Good Grief vs. The Red Baron

Fox and Blue Sky Animation capture the Peanut’s soft temperament, recreating Charles Schulz’s clever observations of childhood. The universal personalities which poke from Charlie Brown, Patty, Linus, and Lucy translate into a different, now all-digital medium as well as they did paper.

While generations have been swept up by these characters through repeated holiday specials, The Peanuts Movie acts as a mild reboot (a line which considers this as some sort of superhero story). Mannerisms and catch phrases are intact while the script intends to rope in a younger set with a puppy love story – two, actually.

Snoopy’s persistent presence can be a bit of a blockade. That’s true for Schulz’s saga as a whole, made less about kids than a dog and his bird friend. Modern animation’s obsession with side characters (Minions, Penguins) began in part with this dog. The Peanuts Movie runs with Snoopy’s presence, casting him in his traditional Red Baron saga, disrupting the pace for aerial action. At times these vignettes are lengthy enough to forget where Charlie Brown and his cohorts are. They’re cute, if pointless.

Set that marketable intrusion aside. Peanuts Movie does a slew of things right, particularly in celebrating intelligence and honesty. Like the characters themselves, lessons fall broadly as intended, surrounding the imperfect screw-up that is Charlie Brown. Though perspective sits on Brown’s circumstances as he tries to meet the new girl, the rest of the gang remain prominent too.

Schulz’s broadly applied style means The Peanuts Movie doesn’t feel out of date.

Even in an era of technology, Schulz’s characters remain relevant, a testament to his work and foresight. While they still talk into landline phones and fly kites instead of tapping a touch screen, Schulz’s style means The Peanuts Movie doesn’t feel out of date. These young characters speak equally to adults – pessimists, sports heroes; they fit into everyone’s lives.

It’s easy to be derogatory. Set up and delivery of the film is risk-less. Peanuts Movie avoids the darker side of the comic’s origin, dislodging the cartoon world from any commentary. Blame Snoopy. The approach is modernistic, even swaying into nostalgic, gobbling up the fuzzy feelings and producing something sublimely G-rated. Good luck finding other animation this safe. Shrek, Inside Out, Ice Age, Kung Fu Panda, How to Train Your Dragon; all of them have their snide PG moments. There’s something to be said for ratings-manicured animation, and this is Peanuts’ stand out specialty. [xrr rating=4/5 label=Movie]

Charlie Brown

Taking a flat world and adding (smartly) limited dimensionality, Blue Sky captures the world and these characters. Simplicity of design remains while texture work adds leather cracks in Brown’s shoes, coarseness to Snoopy’s nose, and feathers on Woodstock. Additions are careful and subtle as to not alter the iconic aesthetic.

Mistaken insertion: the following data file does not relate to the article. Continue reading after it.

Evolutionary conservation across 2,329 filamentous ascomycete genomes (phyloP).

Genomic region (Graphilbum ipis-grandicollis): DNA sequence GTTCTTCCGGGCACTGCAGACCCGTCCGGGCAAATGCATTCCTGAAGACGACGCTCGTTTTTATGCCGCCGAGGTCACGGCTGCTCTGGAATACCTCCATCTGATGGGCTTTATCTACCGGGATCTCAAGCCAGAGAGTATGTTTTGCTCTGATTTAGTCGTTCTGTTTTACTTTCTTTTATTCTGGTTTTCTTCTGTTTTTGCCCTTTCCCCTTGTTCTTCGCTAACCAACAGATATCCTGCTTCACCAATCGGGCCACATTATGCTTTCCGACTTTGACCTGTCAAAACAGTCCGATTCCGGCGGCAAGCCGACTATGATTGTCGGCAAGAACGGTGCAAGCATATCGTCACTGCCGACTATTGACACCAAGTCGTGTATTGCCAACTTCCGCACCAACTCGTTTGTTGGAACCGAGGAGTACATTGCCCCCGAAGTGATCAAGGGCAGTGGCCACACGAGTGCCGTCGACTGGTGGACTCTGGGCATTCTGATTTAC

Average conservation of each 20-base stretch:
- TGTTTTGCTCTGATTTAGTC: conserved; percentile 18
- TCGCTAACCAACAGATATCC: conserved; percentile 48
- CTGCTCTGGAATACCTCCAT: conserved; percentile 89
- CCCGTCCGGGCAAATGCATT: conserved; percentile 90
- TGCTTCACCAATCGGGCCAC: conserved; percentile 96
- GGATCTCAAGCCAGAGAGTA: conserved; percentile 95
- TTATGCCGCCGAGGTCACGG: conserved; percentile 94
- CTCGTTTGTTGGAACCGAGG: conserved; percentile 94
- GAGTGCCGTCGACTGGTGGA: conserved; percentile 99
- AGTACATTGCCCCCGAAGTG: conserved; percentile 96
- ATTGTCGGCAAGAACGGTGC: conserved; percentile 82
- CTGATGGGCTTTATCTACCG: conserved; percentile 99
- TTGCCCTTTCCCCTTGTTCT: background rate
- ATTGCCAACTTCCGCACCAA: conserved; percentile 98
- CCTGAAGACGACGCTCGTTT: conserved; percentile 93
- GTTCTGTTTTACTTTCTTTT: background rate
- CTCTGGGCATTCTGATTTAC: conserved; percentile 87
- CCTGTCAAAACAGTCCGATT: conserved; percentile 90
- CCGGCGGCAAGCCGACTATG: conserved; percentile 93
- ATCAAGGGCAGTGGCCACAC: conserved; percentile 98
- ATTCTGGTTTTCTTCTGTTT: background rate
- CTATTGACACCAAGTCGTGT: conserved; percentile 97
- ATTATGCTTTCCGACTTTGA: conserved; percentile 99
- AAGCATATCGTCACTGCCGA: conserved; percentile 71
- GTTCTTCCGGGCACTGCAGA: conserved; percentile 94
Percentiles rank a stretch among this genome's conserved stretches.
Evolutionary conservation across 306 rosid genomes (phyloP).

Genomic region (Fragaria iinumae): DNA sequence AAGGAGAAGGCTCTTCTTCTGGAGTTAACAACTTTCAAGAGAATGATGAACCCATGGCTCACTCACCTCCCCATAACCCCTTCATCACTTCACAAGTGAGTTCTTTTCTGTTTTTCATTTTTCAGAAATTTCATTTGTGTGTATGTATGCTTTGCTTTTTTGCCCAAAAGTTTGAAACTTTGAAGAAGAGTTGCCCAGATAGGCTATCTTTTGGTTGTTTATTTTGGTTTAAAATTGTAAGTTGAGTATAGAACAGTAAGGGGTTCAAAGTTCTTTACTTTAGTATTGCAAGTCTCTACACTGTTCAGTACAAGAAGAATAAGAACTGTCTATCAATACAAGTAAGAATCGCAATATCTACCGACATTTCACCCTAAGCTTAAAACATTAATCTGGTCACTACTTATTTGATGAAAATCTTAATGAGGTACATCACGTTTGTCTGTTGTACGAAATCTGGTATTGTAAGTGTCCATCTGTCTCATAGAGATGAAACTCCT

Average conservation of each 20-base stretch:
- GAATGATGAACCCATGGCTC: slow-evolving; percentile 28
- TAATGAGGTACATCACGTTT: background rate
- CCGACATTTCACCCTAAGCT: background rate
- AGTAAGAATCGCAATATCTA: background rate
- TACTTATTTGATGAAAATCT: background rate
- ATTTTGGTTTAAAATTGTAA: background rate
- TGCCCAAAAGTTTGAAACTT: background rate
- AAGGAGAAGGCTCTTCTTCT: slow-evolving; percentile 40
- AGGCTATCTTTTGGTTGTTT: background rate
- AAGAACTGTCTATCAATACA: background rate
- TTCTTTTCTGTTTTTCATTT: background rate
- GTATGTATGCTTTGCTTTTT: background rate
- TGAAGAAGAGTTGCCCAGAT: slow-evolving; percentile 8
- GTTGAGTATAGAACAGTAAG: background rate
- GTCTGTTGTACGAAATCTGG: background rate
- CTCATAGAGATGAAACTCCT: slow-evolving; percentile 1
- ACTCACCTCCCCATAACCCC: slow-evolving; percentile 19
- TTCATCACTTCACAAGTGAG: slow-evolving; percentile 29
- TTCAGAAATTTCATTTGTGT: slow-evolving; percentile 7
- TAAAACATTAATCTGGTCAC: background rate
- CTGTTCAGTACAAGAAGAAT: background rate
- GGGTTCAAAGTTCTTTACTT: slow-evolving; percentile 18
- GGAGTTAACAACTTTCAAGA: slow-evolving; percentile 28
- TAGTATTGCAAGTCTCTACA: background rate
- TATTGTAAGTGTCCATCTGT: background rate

With the adjustments, lighting effects are used to build stable shadows and otherwise play with light. Not a moment in this movie is dark. Even a nighttime dogfight becomes well lit by spotlights. This gives zest to the color and saturation blossoms. Once winter passes and trees regrow their leaves, it’s a spectacular sight.

Usually, animation is free of technical problems. The Peanuts Movie avoids aliasing and offers a substantial bitrate. And still, there are signs of artifacting. Most of this can be spotted in the shadows of the flesh tones. Near the eight minute mark, Charlie Brown’s head reveals some buzzing noise. It’s difficult to see but there, especially in the darker hues which veer purple. A minor recurring issue, yet an issue nonetheless. [xrr rating=4/5 label=Video]

Energy coming from this DTS-HD 7.1 mix is all in the planes. A model plane creates a running gag, panning through the soundfield in various directions. Once this gives Snoopy the story idea, he dives into his imagination to generate bass from the engines and additional surround zip. Pans are clean. Dogfights will add in aged bullet sounds which can come from any direction. All of the sweeping overhead motion could have made for an excellent Atmos track.

Charlie Brown’s activities are a bit more mundane. A few stray moments break away from the center into the stereos. Voices barely make the trek. Some gatherings for a talent show and dance do well to envelop the listener. [xrr rating=4/5 label=Audio]

The crux of the bonuses are in You Never Grew Up Charlie Brown, split into three sections for 30-minutes total. They steer into EPK territory, focusing on Schulz’s work, the characters, and the adaptation. Snoopy’s Sibling Salute should have been stuffed into the latter, all of two minutes which dissects the closing credits scene. There’s more Snoopy in six snippets, less than three minutes total, the type of bumper animation which used to send kids shows into commercial. Three learn to draw segments and music videos puff up the bonuses without adding much. [xrr rating=2/5 label=Extras]


Click on the images below for full resolution screen captures taken directly from the Blu-ray. Images have not been altered in any way during the process.

One thought on "The Peanuts Movie Blu-ray Review"

  1. I think this movie honored the spirit of Peanuts very well and serviced the characters better than I expected.

    I agree that the frequent Snoopy side plots disrupted the narrative.

    I hear the UHD version has much more visible texture than the Blu-ray version.

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